In contrast, some specimens of Lin have or present a medium brindle coat, black stripes on top of the solid color that can range from light brown to very dark brown or black. In the latter, the black stripes are only appreciated when it’s in the sun, similar to how polka dots are seen in a Panther, since this is only a dark Leopard.

The stripes are not uniform throughout the body, as it would be in our zebras, but are present or are more prominent in the area of the neck, back, withers and front extremities and they are lost or blurred towards the rear of the animal. The mane, the bangs and the tail is covered with abundant hair, as in the horse. But if something differentiates the Lin from our horse, it is in its hoof. Since it has a split helmet in the middle. Similar to the foot of a deer but more rounded like a horse's hoof.

These animals live mainly on the planet Erra and also in Temmer, but in smaller numbers. They are mainly steppe, and are found in open areas with a lot of grass and some trees. They feed on grass, mainly grasses and legumes, although in Erra and Temmer there is 10% more variety than on Earth. There is not the same vegetation as here, only some types of plants are shared.
The Lin moves in large herds, minimum of 20 to 30 individuals, but the number can vary. They move together, in search of resources. Females usually give birth just to one foal. Gestation time is difficult to determine, due to the nature of time in Taygeta. The same happens with life expectancy, which is not relevant or relative there, but in the animal's perception it is safe to say that they live at least 10 times longer than on Earth. The result would be an approximate life expectancy of about 300 years per specimen.

Another of the Linhas species, it is very similar to the Lin, but a bit smaller. With very similar morphology and characteristics. It also inhabits steppe areas and lives in herds, but not in groups as numerous as the Lin. This species of Linhas is only found on the planet Erra.

And finally, the smallest species. Its name in Taygetean is Bosh´ke´sh and it means something like “little boy”. It is the size of a large terrestrial dog, the snout is longer and it has almost no tail. It is similar to the Eohippus, an extinct species that according to our science lived on Earth in the Eocene epoch. But this one is bigger. Again, only as a reference.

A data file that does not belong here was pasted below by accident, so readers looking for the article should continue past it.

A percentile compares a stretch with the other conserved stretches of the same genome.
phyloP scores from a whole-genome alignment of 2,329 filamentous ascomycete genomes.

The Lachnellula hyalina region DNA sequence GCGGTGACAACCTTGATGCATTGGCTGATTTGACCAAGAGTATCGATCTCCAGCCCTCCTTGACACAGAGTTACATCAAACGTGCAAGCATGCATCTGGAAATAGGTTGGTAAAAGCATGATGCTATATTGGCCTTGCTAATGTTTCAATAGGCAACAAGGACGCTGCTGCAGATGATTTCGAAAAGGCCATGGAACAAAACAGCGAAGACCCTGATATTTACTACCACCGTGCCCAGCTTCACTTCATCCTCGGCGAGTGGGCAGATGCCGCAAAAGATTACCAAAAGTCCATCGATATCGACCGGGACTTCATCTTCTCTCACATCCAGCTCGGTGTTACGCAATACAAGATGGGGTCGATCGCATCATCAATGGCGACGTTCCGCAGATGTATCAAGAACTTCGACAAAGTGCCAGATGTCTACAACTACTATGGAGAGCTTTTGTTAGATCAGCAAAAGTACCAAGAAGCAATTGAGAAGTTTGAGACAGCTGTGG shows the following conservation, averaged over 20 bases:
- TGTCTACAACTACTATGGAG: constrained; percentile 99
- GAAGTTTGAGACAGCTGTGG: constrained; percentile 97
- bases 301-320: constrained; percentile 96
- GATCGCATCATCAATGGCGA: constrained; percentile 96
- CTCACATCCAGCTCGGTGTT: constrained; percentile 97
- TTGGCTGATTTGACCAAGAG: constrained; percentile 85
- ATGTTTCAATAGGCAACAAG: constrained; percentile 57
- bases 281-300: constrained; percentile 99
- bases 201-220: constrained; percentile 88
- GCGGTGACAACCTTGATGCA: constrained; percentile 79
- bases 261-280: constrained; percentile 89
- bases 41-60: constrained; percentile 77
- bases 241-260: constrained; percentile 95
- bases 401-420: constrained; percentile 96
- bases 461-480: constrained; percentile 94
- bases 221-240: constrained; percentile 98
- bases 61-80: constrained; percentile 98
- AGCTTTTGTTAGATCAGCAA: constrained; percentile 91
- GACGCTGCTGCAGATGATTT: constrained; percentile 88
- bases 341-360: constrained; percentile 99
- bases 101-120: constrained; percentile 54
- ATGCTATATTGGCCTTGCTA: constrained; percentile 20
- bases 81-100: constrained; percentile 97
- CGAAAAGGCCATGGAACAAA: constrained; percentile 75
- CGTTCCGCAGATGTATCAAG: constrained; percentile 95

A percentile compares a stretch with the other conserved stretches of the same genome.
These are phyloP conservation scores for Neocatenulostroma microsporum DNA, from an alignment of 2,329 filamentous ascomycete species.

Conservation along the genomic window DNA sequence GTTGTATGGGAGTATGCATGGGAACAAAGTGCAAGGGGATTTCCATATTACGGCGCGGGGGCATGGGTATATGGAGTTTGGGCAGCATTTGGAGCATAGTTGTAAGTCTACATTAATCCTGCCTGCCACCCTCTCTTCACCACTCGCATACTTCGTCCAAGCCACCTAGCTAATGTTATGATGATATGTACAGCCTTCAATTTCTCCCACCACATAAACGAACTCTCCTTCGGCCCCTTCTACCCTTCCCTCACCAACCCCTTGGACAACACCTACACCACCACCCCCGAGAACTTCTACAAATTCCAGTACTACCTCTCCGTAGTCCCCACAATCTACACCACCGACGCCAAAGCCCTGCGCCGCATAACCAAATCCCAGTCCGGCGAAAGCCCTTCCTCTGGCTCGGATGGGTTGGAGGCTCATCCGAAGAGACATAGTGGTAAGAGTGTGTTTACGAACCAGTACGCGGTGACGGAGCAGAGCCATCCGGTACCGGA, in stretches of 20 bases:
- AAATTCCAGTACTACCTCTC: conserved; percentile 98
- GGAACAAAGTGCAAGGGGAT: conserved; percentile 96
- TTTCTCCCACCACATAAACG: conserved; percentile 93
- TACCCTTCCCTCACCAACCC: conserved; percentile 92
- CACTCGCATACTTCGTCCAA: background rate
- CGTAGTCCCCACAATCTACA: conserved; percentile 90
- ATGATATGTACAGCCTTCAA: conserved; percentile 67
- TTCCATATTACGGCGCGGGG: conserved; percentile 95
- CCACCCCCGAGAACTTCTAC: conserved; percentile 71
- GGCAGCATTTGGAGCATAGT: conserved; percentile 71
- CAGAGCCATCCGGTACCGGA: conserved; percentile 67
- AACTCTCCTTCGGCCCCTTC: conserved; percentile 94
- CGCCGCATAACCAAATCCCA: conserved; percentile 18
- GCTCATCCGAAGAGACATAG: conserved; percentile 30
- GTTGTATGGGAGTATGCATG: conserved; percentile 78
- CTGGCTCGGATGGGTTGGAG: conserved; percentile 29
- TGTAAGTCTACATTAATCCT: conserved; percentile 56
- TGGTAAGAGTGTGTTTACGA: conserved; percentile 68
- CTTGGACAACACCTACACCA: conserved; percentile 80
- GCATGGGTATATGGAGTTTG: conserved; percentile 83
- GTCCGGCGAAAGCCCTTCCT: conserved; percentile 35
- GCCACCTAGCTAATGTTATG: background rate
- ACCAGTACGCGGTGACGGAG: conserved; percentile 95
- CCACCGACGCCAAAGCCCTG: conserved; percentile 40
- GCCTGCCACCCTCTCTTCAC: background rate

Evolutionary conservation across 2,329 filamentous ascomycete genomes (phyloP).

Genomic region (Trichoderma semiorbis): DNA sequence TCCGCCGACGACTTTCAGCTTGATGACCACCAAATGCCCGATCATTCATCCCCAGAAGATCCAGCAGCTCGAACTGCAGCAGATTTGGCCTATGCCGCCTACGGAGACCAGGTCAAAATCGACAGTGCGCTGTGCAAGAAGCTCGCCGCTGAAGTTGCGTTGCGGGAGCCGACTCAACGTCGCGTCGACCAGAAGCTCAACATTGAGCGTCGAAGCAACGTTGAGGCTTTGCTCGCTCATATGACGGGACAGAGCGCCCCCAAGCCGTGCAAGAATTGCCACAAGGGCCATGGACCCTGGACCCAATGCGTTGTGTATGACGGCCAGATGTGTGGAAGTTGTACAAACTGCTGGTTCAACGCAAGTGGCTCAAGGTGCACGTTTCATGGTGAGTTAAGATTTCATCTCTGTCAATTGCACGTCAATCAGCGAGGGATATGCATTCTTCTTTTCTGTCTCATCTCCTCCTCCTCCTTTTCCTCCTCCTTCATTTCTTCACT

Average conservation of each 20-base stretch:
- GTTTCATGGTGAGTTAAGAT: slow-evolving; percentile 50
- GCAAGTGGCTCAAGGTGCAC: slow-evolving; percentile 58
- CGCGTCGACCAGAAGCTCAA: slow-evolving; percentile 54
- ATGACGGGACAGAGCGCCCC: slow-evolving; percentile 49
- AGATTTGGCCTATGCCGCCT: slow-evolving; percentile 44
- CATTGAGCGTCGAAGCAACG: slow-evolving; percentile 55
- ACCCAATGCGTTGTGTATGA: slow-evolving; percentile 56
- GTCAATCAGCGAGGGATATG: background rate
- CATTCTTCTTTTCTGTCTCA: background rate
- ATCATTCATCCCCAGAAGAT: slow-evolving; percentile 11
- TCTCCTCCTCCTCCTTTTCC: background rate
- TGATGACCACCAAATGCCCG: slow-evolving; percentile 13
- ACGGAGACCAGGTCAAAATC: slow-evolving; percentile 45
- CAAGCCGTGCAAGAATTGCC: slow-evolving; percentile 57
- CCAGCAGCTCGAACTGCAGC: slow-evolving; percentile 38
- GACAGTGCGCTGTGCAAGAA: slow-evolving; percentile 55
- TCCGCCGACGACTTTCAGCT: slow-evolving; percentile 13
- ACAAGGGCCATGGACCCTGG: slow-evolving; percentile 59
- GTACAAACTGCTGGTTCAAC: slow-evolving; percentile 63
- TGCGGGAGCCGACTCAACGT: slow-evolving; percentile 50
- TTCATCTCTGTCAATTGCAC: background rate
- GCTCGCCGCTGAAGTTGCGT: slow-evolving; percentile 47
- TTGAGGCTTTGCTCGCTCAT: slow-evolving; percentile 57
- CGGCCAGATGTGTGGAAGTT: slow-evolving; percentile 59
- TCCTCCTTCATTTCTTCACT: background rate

The Bosh´ke´sh, unlike the other two species of Linhas, live in wooded areas, commonly in coniferous forests. As a reference to the other two species, these have shorter limbs and are more chubby. But this does not detract from their abilities, since they have great agility to climb between rocks, with capacities similar to a goat. They live in smaller family groups, such as 2, 3 or 4 individuals. Although it varies. The Bosh´ke´sh is originally from the planet Erra.


All the species of Linhas, in Taygeta, are characterized by presenting the double hoof. But also, for the great absence of predators. Proving that predation is not necessary for demographic control of species, such as horses or antelopes, among others. Even though, in Taygeta there are big cats, but they are mostly scavengers. It is not within their usual behavior to attack other species. Taygeta has more feline breeds than Earth, some variants of the same breeds, such as breeds of lions with tiger characteristics.

There are also many breeds of medium size feline, similar to a Lynx, and these do hunt birds. The bird, in Taygeta, is one of the largest and most varied branches of species there is, the planet Temmer has the largest number of avian species. Many more species than we can find on Earth. But there are also other predators, such as large canid species, such as wolf breeds or coyotes, but these are not in the great steppes, but in the forests.

Demographic control or demographic balance is really achieved, because the animals reach a certain homeostasis with the environment. In other words, if the horse population grows more than necessary, food is scarce, which reduces the number of individuals. But not as a direct action by predators. Achieving a balance in the number reached, that is to say that die as many as are born. Making the population stable.

But unlike what you would expect on Earth, this stability is not reached dramatically. Animals do not need to go through famines or anything like that, but they reproduce in stability and in accordance with their environment. This not only causes that food is not lacking, but also that the limit of ecosystem erosion is not reached. On the contrary, the fact that animals graze encourages the creation of fertile land for plants.